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Breakdown of the TLS_PSK_WITH_AES_128_CBC_SHA256 cipher suite

Cyber Security Rating for TLS_PSK_WITH_AES_128_CBC_SHA256 - D


Key Exchange Mechanism

Pre-Shared Key-PSK

A pre-shared key (PSK) in a TLS cipher suite is a symmetric key shared in advance between the client and server. It serves as the basis for establishing a secure connection without the need for public key infrastructure (PKI). PSKs are typically used in scenarios where both parties have agreed upon a key beforehand, such as in IoT devices, VPNs, or certain enterprise networks. They provide mutual authentication and confidentiality by encrypting communication using a shared secret, ensuring that only authorized parties can access the encrypted data exchanged during the TLS session.



Pre-Shared Key-PSK

PSK (Pre-Shared Key) cipher suites are used for authentication in secure communication protocols like TLS. They allow parties to establish a shared secret beforehand, ensuring confidentiality and integrity of data exchanges without the overhead of public key infrastructure (PKI), suitable for constrained environments or specific security requirements.



Advanced Encryption Standard-AES

AES should be used in cipher suites because it offers strong security with efficient performance, large block size (128 bits), and resistance to known attacks. Its widespread adoption and thorough analysis by the cryptographic community ensure reliability and robustness for encrypting sensitive data.



Secure Hash Algorithm 256 Bit-SHA256

Improving greatly from SHA1, SHA-256 and above create secure hashes through robust cryptographic algorithms that ensure collision resistance and preimage resistance. They process input data in fixed-size blocks, applying complex mathematical transformations that make it computationally impractical to reverse-engineer the original data from its hash.


Key Size

128 Bit-128

128-bit symmetric encryption keys are considered secure because they provide an astronomically large number of possible combinations (2^128), making brute-force attacks computationally infeasible with current technology. This level of security is sufficient for most practical purposes and is widely adopted in various encryption protocols.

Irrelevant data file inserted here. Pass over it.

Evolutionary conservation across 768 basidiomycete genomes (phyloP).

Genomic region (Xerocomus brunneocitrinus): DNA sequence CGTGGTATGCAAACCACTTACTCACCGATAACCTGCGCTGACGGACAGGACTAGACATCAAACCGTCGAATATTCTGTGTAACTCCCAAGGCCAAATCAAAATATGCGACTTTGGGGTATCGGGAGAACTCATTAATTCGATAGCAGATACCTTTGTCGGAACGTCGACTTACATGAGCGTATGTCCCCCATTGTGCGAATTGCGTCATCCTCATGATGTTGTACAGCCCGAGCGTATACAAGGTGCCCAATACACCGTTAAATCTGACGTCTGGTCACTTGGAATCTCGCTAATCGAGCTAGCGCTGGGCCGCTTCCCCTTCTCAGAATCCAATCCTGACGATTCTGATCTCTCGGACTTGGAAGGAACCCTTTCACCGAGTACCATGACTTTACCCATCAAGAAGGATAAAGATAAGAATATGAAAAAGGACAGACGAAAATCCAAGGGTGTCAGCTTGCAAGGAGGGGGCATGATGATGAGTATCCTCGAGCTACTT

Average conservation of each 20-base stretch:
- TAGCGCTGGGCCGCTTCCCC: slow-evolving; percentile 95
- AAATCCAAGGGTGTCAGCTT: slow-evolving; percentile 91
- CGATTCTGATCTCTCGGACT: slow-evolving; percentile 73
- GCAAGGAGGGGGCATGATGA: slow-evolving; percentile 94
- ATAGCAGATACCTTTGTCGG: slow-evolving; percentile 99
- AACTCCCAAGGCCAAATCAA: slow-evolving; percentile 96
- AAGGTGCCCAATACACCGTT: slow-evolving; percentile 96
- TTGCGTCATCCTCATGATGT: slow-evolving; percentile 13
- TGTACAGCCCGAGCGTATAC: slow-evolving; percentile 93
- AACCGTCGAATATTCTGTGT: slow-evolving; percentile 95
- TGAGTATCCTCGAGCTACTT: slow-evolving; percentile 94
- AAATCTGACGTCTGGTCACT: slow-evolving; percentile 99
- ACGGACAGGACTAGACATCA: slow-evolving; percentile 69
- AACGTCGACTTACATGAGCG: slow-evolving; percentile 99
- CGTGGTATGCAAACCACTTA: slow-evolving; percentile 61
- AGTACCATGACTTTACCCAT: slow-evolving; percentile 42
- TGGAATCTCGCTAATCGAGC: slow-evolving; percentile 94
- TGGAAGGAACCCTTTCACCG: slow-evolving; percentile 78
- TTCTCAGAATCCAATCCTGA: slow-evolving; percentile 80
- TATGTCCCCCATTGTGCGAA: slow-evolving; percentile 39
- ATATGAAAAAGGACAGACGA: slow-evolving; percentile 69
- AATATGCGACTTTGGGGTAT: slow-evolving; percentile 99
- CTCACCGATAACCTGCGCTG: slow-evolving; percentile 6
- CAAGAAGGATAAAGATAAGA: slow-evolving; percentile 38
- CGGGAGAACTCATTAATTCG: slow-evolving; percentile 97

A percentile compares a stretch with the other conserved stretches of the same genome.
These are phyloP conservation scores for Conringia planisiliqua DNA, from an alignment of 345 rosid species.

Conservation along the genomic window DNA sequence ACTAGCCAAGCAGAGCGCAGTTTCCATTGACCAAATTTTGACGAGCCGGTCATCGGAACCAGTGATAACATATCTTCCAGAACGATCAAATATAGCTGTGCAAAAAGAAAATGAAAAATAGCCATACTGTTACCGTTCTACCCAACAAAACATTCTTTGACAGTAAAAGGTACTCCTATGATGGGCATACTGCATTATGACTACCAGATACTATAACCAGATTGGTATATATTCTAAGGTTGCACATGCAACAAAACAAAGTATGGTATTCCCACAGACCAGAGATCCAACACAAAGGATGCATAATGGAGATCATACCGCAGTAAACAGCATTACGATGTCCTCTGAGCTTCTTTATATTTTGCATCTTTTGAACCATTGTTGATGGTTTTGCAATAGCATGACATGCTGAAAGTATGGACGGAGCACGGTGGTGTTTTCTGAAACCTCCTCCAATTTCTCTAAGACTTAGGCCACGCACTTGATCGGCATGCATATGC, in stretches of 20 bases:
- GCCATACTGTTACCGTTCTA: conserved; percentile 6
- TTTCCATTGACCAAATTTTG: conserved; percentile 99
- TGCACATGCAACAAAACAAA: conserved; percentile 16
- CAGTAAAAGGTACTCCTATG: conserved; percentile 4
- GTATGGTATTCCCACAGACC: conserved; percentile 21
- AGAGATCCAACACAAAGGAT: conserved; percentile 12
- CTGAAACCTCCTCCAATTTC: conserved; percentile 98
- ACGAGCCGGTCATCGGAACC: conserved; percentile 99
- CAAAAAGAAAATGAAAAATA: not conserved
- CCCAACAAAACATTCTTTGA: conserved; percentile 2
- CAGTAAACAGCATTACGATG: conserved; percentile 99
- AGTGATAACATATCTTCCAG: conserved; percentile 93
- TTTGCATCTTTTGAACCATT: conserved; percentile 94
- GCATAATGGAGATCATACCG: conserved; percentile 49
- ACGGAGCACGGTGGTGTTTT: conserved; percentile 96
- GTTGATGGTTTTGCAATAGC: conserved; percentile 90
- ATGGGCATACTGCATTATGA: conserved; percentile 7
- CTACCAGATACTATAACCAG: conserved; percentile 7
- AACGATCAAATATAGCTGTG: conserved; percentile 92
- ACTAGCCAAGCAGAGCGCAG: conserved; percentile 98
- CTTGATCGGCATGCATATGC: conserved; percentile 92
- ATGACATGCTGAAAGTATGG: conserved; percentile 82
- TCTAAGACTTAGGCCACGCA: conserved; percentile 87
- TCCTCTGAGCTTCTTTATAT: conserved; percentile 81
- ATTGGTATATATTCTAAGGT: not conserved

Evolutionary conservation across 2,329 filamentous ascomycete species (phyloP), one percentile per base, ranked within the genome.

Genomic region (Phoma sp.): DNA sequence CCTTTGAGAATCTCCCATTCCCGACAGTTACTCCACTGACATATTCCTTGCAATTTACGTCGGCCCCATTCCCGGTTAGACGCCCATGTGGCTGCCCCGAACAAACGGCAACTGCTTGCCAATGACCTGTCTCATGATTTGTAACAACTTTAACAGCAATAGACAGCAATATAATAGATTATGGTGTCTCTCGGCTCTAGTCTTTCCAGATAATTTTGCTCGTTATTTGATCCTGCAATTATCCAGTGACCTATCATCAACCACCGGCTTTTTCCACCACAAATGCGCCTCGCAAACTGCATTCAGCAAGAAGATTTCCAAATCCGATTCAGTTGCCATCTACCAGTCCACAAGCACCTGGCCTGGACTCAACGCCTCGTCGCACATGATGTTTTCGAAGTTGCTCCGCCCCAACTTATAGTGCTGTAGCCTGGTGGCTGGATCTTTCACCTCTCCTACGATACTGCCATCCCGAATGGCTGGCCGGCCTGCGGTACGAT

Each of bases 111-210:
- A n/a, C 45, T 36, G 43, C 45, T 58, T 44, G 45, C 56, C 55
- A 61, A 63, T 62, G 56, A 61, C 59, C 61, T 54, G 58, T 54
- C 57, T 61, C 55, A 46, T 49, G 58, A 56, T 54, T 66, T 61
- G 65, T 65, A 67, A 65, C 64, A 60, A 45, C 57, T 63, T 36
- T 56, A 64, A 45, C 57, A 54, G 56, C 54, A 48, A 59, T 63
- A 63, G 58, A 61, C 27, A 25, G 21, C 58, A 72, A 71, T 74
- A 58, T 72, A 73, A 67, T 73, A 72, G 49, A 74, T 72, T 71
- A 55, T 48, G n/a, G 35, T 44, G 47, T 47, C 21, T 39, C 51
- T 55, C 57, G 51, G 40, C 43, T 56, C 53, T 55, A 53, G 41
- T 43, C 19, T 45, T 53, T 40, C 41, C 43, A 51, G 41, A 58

Cipher Mode

Cipher Block Chaining-CBC

Cipher Block Chaining (CBC) mode is vulnerable to the Lucky13 and POODLE (in TLS v1.2 and below) attacks. The Lucky13 attack exploits timing discrepancies in padding validation, allowing attackers to gradually reveal plaintext. The POODLE attack leverages padding errors to decrypt ciphertext by repeatedly modifying and sending it to the server, observing the error responses. These vulnerabilities arise from CBC's handling of padding and error messages, making it less secure than modern encryption modes like Galois/Counter Mode (GCM), which offer stronger integrity and confidentiality guarantees.

Web infrastructure owners must ensure they only allow secure cipher suites to protect against potential security threats. Cipher suites determine the encryption algorithms and key exchange mechanisms used in HTTPS connections. Insecure cipher suites can leave data vulnerable to interception, decryption, and manipulation by malicious actors. By restricting to secure cipher suites, owners mitigate risks such as data breaches, unauthorized access, and compromise of sensitive information. This proactive measure helps maintain trust with users, ensures compliance with security standards, and safeguards the integrity and confidentiality of data transmitted over the web.
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